Mesothelioma vs Adenocarcinoma Differences

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Mesothelioma and adenocarcinoma are types of cancer but are different diseases. Each has different causes and prognoses, as well as different treatment regimens.

Major differences between the two diseases include:

  • Mesothelioma is caused by asbestos exposure, while adenocarcinoma is most often caused by smoking. However, some adenocarcinoma patients never smoked.
  • Adenocarcinoma is lung cancer that forms in the lungs, while mesothelioma forms in the lung and/or abdominal lining.
  • Mesothelioma has a poor prognosis, with many patients living only a year or so. People with lung cancer may live longer.
  • Treatment for the disease will vary, using a mixture of chemotherapy, surgery, radiation, and/or immunotherapy.

Overview of Adenocarcinoma

Adenocarcinoma is a type of non-small cell lung cancer or NSCLC. This cancer usually starts in gland cells, which are in the lungs and other internal organs. The cancer generally forms on the edges of the lungs, and can also develop in the bronchioles. (

Adenocarcinoma also can form in the prostate, pancreas, breast, and colon. Note that only adenocarcinoma that forms in the lungs is called lung cancer. This form of cancer comprises approximately 40% of all lung cancers.

Adenocarcinoma occurs more often in women and is the most common lung cancer in people who never smoked. Any patient with this cancer who smokes should stop immediately; studies show that smokers who quit have better outcomes than those who continue to smoke.

If you have this cancer, it is important to talk to your doctor about your treatment options and prognosis. These vary from patient to patient based on many factors:

  • Histology – what the cancer cells look like under a microscope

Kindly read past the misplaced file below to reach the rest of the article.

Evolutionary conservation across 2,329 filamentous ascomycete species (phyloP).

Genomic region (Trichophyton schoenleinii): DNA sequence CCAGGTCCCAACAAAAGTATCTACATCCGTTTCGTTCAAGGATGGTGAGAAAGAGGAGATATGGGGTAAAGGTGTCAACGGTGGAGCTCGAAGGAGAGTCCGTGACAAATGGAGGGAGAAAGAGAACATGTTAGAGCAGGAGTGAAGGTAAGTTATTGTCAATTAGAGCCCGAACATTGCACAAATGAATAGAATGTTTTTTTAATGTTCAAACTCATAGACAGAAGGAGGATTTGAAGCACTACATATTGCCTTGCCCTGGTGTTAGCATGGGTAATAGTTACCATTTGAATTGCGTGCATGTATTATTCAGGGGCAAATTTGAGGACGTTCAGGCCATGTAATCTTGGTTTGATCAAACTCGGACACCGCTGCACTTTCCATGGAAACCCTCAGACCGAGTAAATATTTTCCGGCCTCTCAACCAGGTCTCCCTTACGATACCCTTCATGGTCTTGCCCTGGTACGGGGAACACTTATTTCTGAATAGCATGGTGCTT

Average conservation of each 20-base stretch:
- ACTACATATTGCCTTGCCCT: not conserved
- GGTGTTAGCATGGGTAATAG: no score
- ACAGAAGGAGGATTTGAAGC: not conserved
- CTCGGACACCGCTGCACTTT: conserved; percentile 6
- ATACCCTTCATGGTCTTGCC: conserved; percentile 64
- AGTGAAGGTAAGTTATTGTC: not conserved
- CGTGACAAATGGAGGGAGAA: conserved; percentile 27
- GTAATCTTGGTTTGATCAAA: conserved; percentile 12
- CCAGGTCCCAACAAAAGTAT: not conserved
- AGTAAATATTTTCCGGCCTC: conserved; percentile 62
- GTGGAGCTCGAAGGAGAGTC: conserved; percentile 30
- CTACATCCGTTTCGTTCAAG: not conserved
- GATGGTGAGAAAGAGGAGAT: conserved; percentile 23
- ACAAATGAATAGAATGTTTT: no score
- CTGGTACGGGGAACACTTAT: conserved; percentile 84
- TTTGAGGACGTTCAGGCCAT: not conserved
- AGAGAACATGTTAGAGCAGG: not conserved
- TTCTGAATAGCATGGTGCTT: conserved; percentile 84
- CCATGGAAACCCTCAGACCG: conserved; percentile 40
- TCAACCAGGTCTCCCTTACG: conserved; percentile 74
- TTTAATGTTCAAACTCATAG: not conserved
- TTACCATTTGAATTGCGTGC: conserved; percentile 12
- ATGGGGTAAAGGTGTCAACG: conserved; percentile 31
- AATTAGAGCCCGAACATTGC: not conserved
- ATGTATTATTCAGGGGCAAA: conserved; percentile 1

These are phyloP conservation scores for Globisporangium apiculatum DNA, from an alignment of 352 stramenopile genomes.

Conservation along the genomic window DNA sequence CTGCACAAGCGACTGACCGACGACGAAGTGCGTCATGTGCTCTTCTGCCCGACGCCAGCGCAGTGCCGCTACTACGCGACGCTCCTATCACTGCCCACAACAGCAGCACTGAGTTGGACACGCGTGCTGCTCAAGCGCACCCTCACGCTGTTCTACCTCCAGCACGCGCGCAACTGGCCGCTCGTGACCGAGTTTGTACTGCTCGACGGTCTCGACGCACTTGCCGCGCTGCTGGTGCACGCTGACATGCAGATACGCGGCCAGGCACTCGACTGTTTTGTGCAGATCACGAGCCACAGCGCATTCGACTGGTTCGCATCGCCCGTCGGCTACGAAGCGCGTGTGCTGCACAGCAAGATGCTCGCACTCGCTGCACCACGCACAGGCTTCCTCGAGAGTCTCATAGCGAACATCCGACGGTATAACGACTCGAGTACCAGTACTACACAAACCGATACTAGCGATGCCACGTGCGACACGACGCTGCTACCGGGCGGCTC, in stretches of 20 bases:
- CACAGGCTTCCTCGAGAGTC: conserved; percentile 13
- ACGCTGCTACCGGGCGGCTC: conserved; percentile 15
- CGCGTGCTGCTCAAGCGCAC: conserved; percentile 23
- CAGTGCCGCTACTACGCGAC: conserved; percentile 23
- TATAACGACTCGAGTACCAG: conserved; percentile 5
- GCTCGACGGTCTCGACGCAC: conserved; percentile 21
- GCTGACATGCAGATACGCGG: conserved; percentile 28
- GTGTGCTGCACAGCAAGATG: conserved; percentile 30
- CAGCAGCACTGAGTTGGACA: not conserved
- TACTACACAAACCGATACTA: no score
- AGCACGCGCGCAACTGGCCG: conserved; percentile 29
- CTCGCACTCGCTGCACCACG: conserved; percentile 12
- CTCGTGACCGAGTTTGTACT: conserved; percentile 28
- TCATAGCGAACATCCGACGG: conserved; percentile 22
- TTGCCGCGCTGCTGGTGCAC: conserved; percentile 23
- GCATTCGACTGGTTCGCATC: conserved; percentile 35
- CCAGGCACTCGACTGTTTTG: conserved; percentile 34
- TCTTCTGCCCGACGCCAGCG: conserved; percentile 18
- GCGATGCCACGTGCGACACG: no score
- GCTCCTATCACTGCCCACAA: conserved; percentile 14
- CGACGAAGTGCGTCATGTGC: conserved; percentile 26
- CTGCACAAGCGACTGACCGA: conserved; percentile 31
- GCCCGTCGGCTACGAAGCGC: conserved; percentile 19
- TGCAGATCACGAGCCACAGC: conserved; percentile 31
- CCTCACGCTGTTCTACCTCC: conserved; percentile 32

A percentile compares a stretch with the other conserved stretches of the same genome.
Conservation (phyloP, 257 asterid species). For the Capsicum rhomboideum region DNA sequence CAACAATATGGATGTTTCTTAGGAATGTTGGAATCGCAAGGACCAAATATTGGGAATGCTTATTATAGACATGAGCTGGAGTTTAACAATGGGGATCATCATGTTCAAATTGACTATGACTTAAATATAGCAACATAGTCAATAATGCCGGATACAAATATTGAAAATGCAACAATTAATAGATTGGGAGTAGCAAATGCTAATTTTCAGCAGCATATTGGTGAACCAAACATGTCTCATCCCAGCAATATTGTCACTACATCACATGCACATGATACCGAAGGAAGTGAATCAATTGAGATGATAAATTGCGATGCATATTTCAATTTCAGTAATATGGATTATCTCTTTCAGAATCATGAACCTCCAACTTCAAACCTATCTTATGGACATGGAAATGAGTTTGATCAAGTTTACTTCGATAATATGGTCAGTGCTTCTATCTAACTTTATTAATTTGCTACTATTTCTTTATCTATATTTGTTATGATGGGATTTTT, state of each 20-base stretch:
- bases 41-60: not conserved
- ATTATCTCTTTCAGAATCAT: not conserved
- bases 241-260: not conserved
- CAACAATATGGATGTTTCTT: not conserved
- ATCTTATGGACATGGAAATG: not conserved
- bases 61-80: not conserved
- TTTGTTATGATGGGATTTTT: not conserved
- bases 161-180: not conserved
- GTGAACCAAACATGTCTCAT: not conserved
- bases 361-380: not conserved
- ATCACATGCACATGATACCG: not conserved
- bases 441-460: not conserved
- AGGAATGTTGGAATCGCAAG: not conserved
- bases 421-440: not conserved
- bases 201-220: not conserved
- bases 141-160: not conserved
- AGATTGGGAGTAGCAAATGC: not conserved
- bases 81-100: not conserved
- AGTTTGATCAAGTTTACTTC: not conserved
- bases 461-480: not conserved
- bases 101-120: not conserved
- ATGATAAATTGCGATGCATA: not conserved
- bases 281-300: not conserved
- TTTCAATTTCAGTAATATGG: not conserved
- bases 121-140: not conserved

• Biomarker profiles – the characteristics and mutations in tumors that allow them to grow
  • Cancer stage
  • Location of tumor
  • Medical history
  • Test results
  • Symptoms

Overview of Mesothelioma

Mesothelioma is cancer that forms in the thin membrane of tissue that covers most of the internal organs. Most forms of the disease occur in the lung lining, which is referred to as pleural mesothelioma. Other types of the disease occur in the abdomen, which is called peritoneal mesothelioma. (

Whether mesothelioma develops in the lungs or abdomen, it is almost always caused by asbestos exposure. Asbestos was used in many construction, manufacturing and heavy industry professions for decades for its excellent heat and fire resistance.

Unfortunately, exposure to asbestos without protective equipment can lead to inflammation and scarring of the lungs and abdominal organs. Over the decades, this damage can turn into an aggressive cancer with a poor prognosis; most people with pleural mesothelioma do not live more than a year.

How to Diagnose Mesothelioma vs. Adenocarcinoma

It is easy for mesothelioma to be confused with adenocarcinoma and other lung cancers because the symptoms are similar. ( Mesothelioma patients were almost always heavily exposed to asbestos at some point in their lives.

Usually, doctors will determine a patient has mesothelioma because of other problems the cancer causes, as well as their history of working with asbestos: (

  • A persistent dry cough that never goes away
  • Shortness of breath
  • Blood in mucous from the lungs
  • Swelling in the neck or face veins
  • Extreme fatigue
  • Difficulty breathing or swallowing
  • Back or chest pain